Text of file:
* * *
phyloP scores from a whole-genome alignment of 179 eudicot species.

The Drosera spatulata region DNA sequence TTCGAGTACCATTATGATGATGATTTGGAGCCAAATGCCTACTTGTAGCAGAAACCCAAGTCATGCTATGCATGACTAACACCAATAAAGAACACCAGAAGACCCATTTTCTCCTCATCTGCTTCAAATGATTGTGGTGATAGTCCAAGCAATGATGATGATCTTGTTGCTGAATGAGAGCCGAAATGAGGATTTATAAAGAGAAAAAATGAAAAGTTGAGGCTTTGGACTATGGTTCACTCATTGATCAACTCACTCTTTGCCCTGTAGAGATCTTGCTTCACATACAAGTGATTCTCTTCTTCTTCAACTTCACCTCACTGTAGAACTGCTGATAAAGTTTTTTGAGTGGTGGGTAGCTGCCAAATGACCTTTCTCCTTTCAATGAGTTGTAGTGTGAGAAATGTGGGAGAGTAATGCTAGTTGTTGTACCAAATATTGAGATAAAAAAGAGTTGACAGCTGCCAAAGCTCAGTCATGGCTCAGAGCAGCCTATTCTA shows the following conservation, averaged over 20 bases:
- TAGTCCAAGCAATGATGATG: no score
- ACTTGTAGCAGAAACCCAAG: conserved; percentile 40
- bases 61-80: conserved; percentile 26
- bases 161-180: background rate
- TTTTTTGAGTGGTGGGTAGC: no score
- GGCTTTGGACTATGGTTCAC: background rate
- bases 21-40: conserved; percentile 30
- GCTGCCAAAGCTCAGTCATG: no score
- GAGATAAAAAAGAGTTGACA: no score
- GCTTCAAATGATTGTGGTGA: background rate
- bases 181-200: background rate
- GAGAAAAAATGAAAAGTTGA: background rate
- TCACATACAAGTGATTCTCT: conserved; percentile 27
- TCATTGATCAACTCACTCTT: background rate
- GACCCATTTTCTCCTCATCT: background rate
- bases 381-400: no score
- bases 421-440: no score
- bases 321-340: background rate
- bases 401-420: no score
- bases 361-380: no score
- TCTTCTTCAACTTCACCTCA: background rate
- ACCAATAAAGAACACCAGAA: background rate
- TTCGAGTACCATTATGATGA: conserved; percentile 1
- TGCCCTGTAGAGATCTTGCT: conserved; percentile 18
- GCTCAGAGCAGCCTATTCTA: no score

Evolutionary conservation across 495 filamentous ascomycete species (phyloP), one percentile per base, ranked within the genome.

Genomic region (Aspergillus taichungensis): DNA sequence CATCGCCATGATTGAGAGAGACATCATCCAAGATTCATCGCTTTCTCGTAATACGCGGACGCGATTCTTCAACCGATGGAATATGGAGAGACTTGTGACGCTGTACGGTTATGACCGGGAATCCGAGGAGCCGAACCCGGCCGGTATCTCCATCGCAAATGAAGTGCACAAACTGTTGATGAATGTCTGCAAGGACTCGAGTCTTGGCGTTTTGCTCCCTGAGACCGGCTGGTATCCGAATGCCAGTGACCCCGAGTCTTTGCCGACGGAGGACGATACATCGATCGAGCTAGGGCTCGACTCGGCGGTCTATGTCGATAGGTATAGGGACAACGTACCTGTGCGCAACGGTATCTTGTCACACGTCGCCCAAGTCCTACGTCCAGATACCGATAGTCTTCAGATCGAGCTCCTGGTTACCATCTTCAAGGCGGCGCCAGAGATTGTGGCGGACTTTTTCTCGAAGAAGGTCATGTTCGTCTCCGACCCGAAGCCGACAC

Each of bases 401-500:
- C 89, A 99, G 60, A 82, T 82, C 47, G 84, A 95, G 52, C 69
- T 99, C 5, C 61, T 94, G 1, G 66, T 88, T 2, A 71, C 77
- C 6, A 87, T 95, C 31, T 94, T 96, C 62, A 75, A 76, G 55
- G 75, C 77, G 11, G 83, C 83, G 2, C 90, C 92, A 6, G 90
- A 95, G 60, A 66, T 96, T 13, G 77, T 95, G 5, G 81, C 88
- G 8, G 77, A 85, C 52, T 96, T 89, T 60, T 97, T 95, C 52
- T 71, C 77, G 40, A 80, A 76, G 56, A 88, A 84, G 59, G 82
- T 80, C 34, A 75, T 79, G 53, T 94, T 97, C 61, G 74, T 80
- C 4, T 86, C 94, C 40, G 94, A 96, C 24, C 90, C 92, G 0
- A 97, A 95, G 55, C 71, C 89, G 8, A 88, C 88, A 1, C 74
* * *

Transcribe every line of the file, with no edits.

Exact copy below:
phyloP scores from a whole-genome alignment of 179 eudicot species.

The Drosera spatulata region DNA sequence TTCGAGTACCATTATGATGATGATTTGGAGCCAAATGCCTACTTGTAGCAGAAACCCAAGTCATGCTATGCATGACTAACACCAATAAAGAACACCAGAAGACCCATTTTCTCCTCATCTGCTTCAAATGATTGTGGTGATAGTCCAAGCAATGATGATGATCTTGTTGCTGAATGAGAGCCGAAATGAGGATTTATAAAGAGAAAAAATGAAAAGTTGAGGCTTTGGACTATGGTTCACTCATTGATCAACTCACTCTTTGCCCTGTAGAGATCTTGCTTCACATACAAGTGATTCTCTTCTTCTTCAACTTCACCTCACTGTAGAACTGCTGATAAAGTTTTTTGAGTGGTGGGTAGCTGCCAAATGACCTTTCTCCTTTCAATGAGTTGTAGTGTGAGAAATGTGGGAGAGTAATGCTAGTTGTTGTACCAAATATTGAGATAAAAAAGAGTTGACAGCTGCCAAAGCTCAGTCATGGCTCAGAGCAGCCTATTCTA shows the following conservation, averaged over 20 bases:
- TAGTCCAAGCAATGATGATG: no score
- ACTTGTAGCAGAAACCCAAG: conserved; percentile 40
- bases 61-80: conserved; percentile 26
- bases 161-180: background rate
- TTTTTTGAGTGGTGGGTAGC: no score
- GGCTTTGGACTATGGTTCAC: background rate
- bases 21-40: conserved; percentile 30
- GCTGCCAAAGCTCAGTCATG: no score
- GAGATAAAAAAGAGTTGACA: no score
- GCTTCAAATGATTGTGGTGA: background rate
- bases 181-200: background rate
- GAGAAAAAATGAAAAGTTGA: background rate
- TCACATACAAGTGATTCTCT: conserved; percentile 27
- TCATTGATCAACTCACTCTT: background rate
- GACCCATTTTCTCCTCATCT: background rate
- bases 381-400: no score
- bases 421-440: no score
- bases 321-340: background rate
- bases 401-420: no score
- bases 361-380: no score
- TCTTCTTCAACTTCACCTCA: background rate
- ACCAATAAAGAACACCAGAA: background rate
- TTCGAGTACCATTATGATGA: conserved; percentile 1
- TGCCCTGTAGAGATCTTGCT: conserved; percentile 18
- GCTCAGAGCAGCCTATTCTA: no score

Evolutionary conservation across 495 filamentous ascomycete species (phyloP), one percentile per base, ranked within the genome.

Genomic region (Aspergillus taichungensis): DNA sequence CATCGCCATGATTGAGAGAGACATCATCCAAGATTCATCGCTTTCTCGTAATACGCGGACGCGATTCTTCAACCGATGGAATATGGAGAGACTTGTGACGCTGTACGGTTATGACCGGGAATCCGAGGAGCCGAACCCGGCCGGTATCTCCATCGCAAATGAAGTGCACAAACTGTTGATGAATGTCTGCAAGGACTCGAGTCTTGGCGTTTTGCTCCCTGAGACCGGCTGGTATCCGAATGCCAGTGACCCCGAGTCTTTGCCGACGGAGGACGATACATCGATCGAGCTAGGGCTCGACTCGGCGGTCTATGTCGATAGGTATAGGGACAACGTACCTGTGCGCAACGGTATCTTGTCACACGTCGCCCAAGTCCTACGTCCAGATACCGATAGTCTTCAGATCGAGCTCCTGGTTACCATCTTCAAGGCGGCGCCAGAGATTGTGGCGGACTTTTTCTCGAAGAAGGTCATGTTCGTCTCCGACCCGAAGCCGACAC

Each of bases 401-500:
- C 89, A 99, G 60, A 82, T 82, C 47, G 84, A 95, G 52, C 69
- T 99, C 5, C 61, T 94, G 1, G 66, T 88, T 2, A 71, C 77
- C 6, A 87, T 95, C 31, T 94, T 96, C 62, A 75, A 76, G 55
- G 75, C 77, G 11, G 83, C 83, G 2, C 90, C 92, A 6, G 90
- A 95, G 60, A 66, T 96, T 13, G 77, T 95, G 5, G 81, C 88
- G 8, G 77, A 85, C 52, T 96, T 89, T 60, T 97, T 95, C 52
- T 71, C 77, G 40, A 80, A 76, G 56, A 88, A 84, G 59, G 82
- T 80, C 34, A 75, T 79, G 53, T 94, T 97, C 61, G 74, T 80
- C 4, T 86, C 94, C 40, G 94, A 96, C 24, C 90, C 92, G 0
- A 97, A 95, G 55, C 71, C 89, G 8, A 88, C 88, A 1, C 74